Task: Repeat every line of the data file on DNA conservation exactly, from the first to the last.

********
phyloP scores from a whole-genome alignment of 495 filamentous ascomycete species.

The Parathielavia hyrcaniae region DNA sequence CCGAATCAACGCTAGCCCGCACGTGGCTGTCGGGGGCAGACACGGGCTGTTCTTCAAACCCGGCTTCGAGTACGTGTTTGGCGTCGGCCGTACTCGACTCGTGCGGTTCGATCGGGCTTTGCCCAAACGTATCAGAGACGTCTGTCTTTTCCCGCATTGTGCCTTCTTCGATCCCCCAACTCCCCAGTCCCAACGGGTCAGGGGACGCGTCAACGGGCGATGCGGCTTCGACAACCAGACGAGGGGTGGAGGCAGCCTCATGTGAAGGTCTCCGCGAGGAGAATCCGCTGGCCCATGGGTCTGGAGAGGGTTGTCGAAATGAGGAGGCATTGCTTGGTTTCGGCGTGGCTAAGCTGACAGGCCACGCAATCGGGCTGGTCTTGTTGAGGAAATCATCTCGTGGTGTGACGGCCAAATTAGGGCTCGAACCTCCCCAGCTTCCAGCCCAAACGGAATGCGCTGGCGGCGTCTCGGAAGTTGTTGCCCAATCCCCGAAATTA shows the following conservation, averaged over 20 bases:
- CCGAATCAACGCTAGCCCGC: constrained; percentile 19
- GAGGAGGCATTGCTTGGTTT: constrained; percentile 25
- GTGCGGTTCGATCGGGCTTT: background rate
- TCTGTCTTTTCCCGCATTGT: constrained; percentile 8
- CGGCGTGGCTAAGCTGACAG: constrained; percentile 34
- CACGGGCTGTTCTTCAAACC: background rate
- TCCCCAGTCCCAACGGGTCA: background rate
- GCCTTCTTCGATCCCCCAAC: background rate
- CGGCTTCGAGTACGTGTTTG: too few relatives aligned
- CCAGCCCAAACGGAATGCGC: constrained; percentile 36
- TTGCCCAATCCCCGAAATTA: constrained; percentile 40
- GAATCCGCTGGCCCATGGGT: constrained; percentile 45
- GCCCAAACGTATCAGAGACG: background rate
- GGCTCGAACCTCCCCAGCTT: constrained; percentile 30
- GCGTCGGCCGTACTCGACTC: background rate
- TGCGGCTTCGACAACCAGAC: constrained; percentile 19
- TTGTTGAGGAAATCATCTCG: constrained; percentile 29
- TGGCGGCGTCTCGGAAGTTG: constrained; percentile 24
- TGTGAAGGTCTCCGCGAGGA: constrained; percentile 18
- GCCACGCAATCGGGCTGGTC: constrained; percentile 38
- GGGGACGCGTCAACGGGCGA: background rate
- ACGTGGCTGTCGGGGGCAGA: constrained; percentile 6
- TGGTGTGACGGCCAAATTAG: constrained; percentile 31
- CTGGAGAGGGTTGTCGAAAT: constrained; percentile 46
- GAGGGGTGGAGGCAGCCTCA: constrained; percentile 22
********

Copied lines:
phyloP scores from a whole-genome alignment of 495 filamentous ascomycete species.

The Parathielavia hyrcaniae region DNA sequence CCGAATCAACGCTAGCCCGCACGTGGCTGTCGGGGGCAGACACGGGCTGTTCTTCAAACCCGGCTTCGAGTACGTGTTTGGCGTCGGCCGTACTCGACTCGTGCGGTTCGATCGGGCTTTGCCCAAACGTATCAGAGACGTCTGTCTTTTCCCGCATTGTGCCTTCTTCGATCCCCCAACTCCCCAGTCCCAACGGGTCAGGGGACGCGTCAACGGGCGATGCGGCTTCGACAACCAGACGAGGGGTGGAGGCAGCCTCATGTGAAGGTCTCCGCGAGGAGAATCCGCTGGCCCATGGGTCTGGAGAGGGTTGTCGAAATGAGGAGGCATTGCTTGGTTTCGGCGTGGCTAAGCTGACAGGCCACGCAATCGGGCTGGTCTTGTTGAGGAAATCATCTCGTGGTGTGACGGCCAAATTAGGGCTCGAACCTCCCCAGCTTCCAGCCCAAACGGAATGCGCTGGCGGCGTCTCGGAAGTTGTTGCCCAATCCCCGAAATTA shows the following conservation, averaged over 20 bases:
- CCGAATCAACGCTAGCCCGC: constrained; percentile 19
- GAGGAGGCATTGCTTGGTTT: constrained; percentile 25
- GTGCGGTTCGATCGGGCTTT: background rate
- TCTGTCTTTTCCCGCATTGT: constrained; percentile 8
- CGGCGTGGCTAAGCTGACAG: constrained; percentile 34
- CACGGGCTGTTCTTCAAACC: background rate
- TCCCCAGTCCCAACGGGTCA: background rate
- GCCTTCTTCGATCCCCCAAC: background rate
- CGGCTTCGAGTACGTGTTTG: too few relatives aligned
- CCAGCCCAAACGGAATGCGC: constrained; percentile 36
- TTGCCCAATCCCCGAAATTA: constrained; percentile 40
- GAATCCGCTGGCCCATGGGT: constrained; percentile 45
- GCCCAAACGTATCAGAGACG: background rate
- GGCTCGAACCTCCCCAGCTT: constrained; percentile 30
- GCGTCGGCCGTACTCGACTC: background rate
- TGCGGCTTCGACAACCAGAC: constrained; percentile 19
- TTGTTGAGGAAATCATCTCG: constrained; percentile 29
- TGGCGGCGTCTCGGAAGTTG: constrained; percentile 24
- TGTGAAGGTCTCCGCGAGGA: constrained; percentile 18
- GCCACGCAATCGGGCTGGTC: constrained; percentile 38
- GGGGACGCGTCAACGGGCGA: background rate
- ACGTGGCTGTCGGGGGCAGA: constrained; percentile 6
- TGGTGTGACGGCCAAATTAG: constrained; percentile 31
- CTGGAGAGGGTTGTCGAAAT: constrained; percentile 46
- GAGGGGTGGAGGCAGCCTCA: constrained; percentile 22